Rowan Williams formally steps down today as the Archbishop of Canterbury to take up a life in gentle academia after nearly a decade of leading the world's Anglicans during one of its most turbulent periods.
According to Lambeth Palace officials, his departure will be marked with none of the fanfare that greeted the Welsh-born cleric when he was first enthroned on the Chair of St Augustine in Canterbury Cathedral nine years ago. Later this afternoon, the 62-year-old archbishop will quietly leave his quarters at Lambeth Palace and travel north to Cambridge, where he is due to take up the post of Master at Magdalene College, Cambridge.
Hard as he tried to unite his church's increasingly fractious groups, he leaves the Anglican Communion bitterly divided over the issue of women clergy and homosexuality. His successor, Justin Welby, who will be enthroned at Canterbury in March, will need to find a way through the same disagreements that came to dominate his predecessor's tenure.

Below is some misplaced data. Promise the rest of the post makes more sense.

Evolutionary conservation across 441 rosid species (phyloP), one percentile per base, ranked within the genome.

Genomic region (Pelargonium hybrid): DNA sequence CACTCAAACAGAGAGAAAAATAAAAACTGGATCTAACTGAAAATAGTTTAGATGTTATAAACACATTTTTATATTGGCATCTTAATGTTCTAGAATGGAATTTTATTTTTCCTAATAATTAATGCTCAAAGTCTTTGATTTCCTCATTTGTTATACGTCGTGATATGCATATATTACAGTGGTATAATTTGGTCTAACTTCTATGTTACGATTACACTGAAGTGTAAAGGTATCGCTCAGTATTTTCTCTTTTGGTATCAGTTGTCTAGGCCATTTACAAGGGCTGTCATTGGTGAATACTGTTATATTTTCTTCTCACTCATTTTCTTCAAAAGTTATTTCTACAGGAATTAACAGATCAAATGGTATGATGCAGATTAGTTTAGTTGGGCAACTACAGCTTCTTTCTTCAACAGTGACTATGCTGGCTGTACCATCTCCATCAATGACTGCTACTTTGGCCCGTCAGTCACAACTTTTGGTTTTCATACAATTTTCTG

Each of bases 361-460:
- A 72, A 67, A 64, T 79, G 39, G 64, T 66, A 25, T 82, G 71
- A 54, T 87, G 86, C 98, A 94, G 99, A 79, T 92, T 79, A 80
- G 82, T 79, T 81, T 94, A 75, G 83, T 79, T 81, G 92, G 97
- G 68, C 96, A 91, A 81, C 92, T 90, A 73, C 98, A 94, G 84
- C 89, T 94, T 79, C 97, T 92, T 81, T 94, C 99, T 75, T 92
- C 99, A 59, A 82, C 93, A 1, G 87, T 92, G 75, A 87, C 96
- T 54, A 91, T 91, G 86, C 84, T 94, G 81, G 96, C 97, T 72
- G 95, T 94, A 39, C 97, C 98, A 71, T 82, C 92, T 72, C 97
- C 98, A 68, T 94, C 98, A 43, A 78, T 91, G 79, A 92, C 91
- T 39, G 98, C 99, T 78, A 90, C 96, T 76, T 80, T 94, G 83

Dr Williams's last official sermon will be his New Year's Day address delivered via BBC1 tomorrow at 12.15pm.
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